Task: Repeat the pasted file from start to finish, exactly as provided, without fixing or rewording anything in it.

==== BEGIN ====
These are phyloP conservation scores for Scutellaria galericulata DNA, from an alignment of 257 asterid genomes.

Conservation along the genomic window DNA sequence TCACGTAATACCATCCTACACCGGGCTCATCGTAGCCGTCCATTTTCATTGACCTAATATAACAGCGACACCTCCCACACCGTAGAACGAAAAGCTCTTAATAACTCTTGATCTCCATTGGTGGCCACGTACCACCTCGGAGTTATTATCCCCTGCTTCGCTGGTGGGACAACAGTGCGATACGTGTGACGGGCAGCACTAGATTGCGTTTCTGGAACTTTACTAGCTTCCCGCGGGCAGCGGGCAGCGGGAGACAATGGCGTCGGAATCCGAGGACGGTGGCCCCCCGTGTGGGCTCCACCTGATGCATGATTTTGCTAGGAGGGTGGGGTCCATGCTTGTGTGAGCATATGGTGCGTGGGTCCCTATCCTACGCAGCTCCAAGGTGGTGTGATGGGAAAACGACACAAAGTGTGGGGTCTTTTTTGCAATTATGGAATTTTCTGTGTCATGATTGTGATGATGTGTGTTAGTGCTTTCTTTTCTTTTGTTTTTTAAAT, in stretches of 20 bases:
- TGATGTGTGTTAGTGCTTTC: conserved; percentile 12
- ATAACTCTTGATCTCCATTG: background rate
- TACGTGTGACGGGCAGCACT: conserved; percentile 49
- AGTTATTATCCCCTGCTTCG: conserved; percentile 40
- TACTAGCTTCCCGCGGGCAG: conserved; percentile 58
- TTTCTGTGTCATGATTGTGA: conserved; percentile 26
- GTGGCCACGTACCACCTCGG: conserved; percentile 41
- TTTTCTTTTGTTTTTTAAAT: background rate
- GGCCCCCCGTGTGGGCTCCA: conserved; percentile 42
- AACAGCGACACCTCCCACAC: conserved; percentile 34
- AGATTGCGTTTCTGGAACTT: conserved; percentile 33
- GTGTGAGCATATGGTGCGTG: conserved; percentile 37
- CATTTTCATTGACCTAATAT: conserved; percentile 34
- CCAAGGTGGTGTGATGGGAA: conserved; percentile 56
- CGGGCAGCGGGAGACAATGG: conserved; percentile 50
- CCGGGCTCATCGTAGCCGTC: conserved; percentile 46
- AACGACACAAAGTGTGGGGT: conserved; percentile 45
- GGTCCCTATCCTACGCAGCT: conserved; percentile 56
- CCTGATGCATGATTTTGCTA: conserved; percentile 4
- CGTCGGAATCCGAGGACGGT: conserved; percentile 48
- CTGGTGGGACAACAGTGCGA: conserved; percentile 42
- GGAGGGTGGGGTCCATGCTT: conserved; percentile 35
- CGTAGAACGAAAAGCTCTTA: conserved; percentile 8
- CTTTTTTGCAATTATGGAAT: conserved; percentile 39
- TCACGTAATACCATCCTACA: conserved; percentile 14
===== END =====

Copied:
These are phyloP conservation scores for Scutellaria galericulata DNA, from an alignment of 257 asterid genomes.

Conservation along the genomic window DNA sequence TCACGTAATACCATCCTACACCGGGCTCATCGTAGCCGTCCATTTTCATTGACCTAATATAACAGCGACACCTCCCACACCGTAGAACGAAAAGCTCTTAATAACTCTTGATCTCCATTGGTGGCCACGTACCACCTCGGAGTTATTATCCCCTGCTTCGCTGGTGGGACAACAGTGCGATACGTGTGACGGGCAGCACTAGATTGCGTTTCTGGAACTTTACTAGCTTCCCGCGGGCAGCGGGCAGCGGGAGACAATGGCGTCGGAATCCGAGGACGGTGGCCCCCCGTGTGGGCTCCACCTGATGCATGATTTTGCTAGGAGGGTGGGGTCCATGCTTGTGTGAGCATATGGTGCGTGGGTCCCTATCCTACGCAGCTCCAAGGTGGTGTGATGGGAAAACGACACAAAGTGTGGGGTCTTTTTTGCAATTATGGAATTTTCTGTGTCATGATTGTGATGATGTGTGTTAGTGCTTTCTTTTCTTTTGTTTTTTAAAT, in stretches of 20 bases:
- TGATGTGTGTTAGTGCTTTC: conserved; percentile 12
- ATAACTCTTGATCTCCATTG: background rate
- TACGTGTGACGGGCAGCACT: conserved; percentile 49
- AGTTATTATCCCCTGCTTCG: conserved; percentile 40
- TACTAGCTTCCCGCGGGCAG: conserved; percentile 58
- TTTCTGTGTCATGATTGTGA: conserved; percentile 26
- GTGGCCACGTACCACCTCGG: conserved; percentile 41
- TTTTCTTTTGTTTTTTAAAT: background rate
- GGCCCCCCGTGTGGGCTCCA: conserved; percentile 42
- AACAGCGACACCTCCCACAC: conserved; percentile 34
- AGATTGCGTTTCTGGAACTT: conserved; percentile 33
- GTGTGAGCATATGGTGCGTG: conserved; percentile 37
- CATTTTCATTGACCTAATAT: conserved; percentile 34
- CCAAGGTGGTGTGATGGGAA: conserved; percentile 56
- CGGGCAGCGGGAGACAATGG: conserved; percentile 50
- CCGGGCTCATCGTAGCCGTC: conserved; percentile 46
- AACGACACAAAGTGTGGGGT: conserved; percentile 45
- GGTCCCTATCCTACGCAGCT: conserved; percentile 56
- CCTGATGCATGATTTTGCTA: conserved; percentile 4
- CGTCGGAATCCGAGGACGGT: conserved; percentile 48
- CTGGTGGGACAACAGTGCGA: conserved; percentile 42
- GGAGGGTGGGGTCCATGCTT: conserved; percentile 35
- CGTAGAACGAAAAGCTCTTA: conserved; percentile 8
- CTTTTTTGCAATTATGGAAT: conserved; percentile 39
- TCACGTAATACCATCCTACA: conserved; percentile 14